By JoAnne Ferrara and Eileen Santiago
Creating school conditions where teachers thrive can be a daunting task, especially for those schools serving poor, high-needs student populations. Teachers learn best in a collaborative, collegial school culture where seeking professional growth and promoting one another’s well-being are the norm rather than the exception. As demands to improve student test scores, increase teacher accountability measures, and address school climate factors escalate, it is time for school leaders to consider addressing these concerns in a comprehensive and integrated manner. For teachers to be highly effective and to ensure that students reach their highest potential, it is essential that both teachers’ and students’ needs are met. Perhaps it is time to bring together collaborations that support the needs of the whole child and the needs of the whole teacher.
In our roles as school leaders representing the field of higher education and public school administration, we blended two complementary models into one transformative initiative. Our journey began with a conversation about ways to improve outcomes for those in our charge. Initially, we were looking to deepen the practices already in place at our respective institutions. We wanted to build a reciprocal partnership that addressed the needs of a K–5 Title I school while simultaneously helping to restructure a teacher preparation program. Because we shared a similar teaching and learning philosophy grounded in the work of Maslow, Bronfenbrenner, and Darling-Hammond, we wanted to build programs and projects closely aligned with our core beliefs. We believed then, as we do now, that for teachers to successfully work with increasingly diverse student populations found in many of today’s classrooms, they must acquire a set of complex skills that addresses the overall developmental needs of culturally and linguistically diverse students, which can be easily nurtured within the network of a community school. Community schools serve high-needs, under-resourced students, families, and neighborhoods. It is common for most community schools to operate as a hub for programs and services with health care agencies, mental health agencies, and youth service agencies and host these agencies at the school site to provide readily accessible support systems.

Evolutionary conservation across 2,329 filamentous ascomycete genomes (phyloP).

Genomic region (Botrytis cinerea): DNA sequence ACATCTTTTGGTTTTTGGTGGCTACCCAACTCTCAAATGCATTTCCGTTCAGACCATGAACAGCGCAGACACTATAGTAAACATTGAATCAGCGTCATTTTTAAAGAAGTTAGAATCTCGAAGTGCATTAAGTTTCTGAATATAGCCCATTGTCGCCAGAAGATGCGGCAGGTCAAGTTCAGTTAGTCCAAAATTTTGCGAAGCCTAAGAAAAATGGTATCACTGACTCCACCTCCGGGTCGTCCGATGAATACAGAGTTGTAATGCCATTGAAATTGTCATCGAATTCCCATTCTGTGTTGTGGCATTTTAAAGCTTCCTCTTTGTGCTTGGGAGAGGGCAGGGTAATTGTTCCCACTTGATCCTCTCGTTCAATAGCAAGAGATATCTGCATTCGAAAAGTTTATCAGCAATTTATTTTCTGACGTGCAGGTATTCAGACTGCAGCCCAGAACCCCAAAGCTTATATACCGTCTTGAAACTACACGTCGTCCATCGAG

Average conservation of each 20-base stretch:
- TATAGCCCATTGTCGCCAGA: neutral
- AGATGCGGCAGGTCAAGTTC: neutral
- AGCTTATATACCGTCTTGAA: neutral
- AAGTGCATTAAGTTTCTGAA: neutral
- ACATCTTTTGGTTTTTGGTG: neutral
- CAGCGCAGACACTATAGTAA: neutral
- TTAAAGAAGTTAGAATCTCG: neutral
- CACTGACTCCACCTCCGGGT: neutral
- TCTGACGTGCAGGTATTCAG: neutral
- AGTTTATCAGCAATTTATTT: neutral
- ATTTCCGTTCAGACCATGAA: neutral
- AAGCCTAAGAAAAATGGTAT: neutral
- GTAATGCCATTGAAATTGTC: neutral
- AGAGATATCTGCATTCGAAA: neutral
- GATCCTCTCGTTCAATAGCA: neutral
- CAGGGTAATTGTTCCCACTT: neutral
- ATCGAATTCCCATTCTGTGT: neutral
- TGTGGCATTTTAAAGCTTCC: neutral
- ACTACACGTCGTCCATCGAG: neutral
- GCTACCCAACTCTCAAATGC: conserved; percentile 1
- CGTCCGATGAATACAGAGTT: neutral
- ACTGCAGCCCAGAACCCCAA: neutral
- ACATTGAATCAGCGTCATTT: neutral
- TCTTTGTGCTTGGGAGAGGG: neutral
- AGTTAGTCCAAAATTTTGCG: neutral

Since both of us understood the benefits of the community school strategy as a means to strengthen the lives of children and families, we wanted to also strengthen the lives of teachers by incorporating a powerful model, the professional development school (PDS), within its borders. Since the late 1980s, PDSs have been the vehicle by which institutions of higher education partner with local schools to prepare future teachers, provide professional development for practicing teachers, conduct educational research, and enhance K–12 student achievement. We designed structures within our community school/PDS so that teachers regularly benefited from the partner-sponsored programs servicing students and families as well as from on-site professional development opportunities that increased their repertoire of skills, both within the classroom and within the broader context of educating the whole child. For example, teachers conduct research, prepare preservice teachers, and engage in meaningful conversations about whole child education with college faculty and the community at large. These types of interactions allow them not only to use their classrooms as learning laboratories but also to serve in expanded roles beyond the confines of their classroom walls.
The blending of these two powerful models, the community school model and the PDS model, creates a two-pronged approach for supporting the whole child and the whole teacher. The community school component, with its host of programs and services, addresses the developmental needs of the whole child, while the PDS component gives teachers access to high-quality professional development and varied opportunities to work with other professionals in a caring, nurturing environment in order to perfect their craft. Perhaps it is time for school leaders to consider blending elements of practice from these two powerful models into a cohesive a support system for children and teachers.
Authors note: Portions of this post were excerpted from the following source:
Ferrara, J. (2011). Supporting the whole teacher through whole child education. Excelsior 6(1), 70–78.
JoAnne Ferrara, PhD, is the associate dean of undergraduate advising at Manhattanville College and the author of Professional Development Schools: Creative Solutions for Educators. Eileen Santiago, PhD, is a retired community school principal. Ferrara and Santiago, along with Jane Quinn, are the coauthors of Whole Child, Whole School: Applying Theory to Practice in a Community School.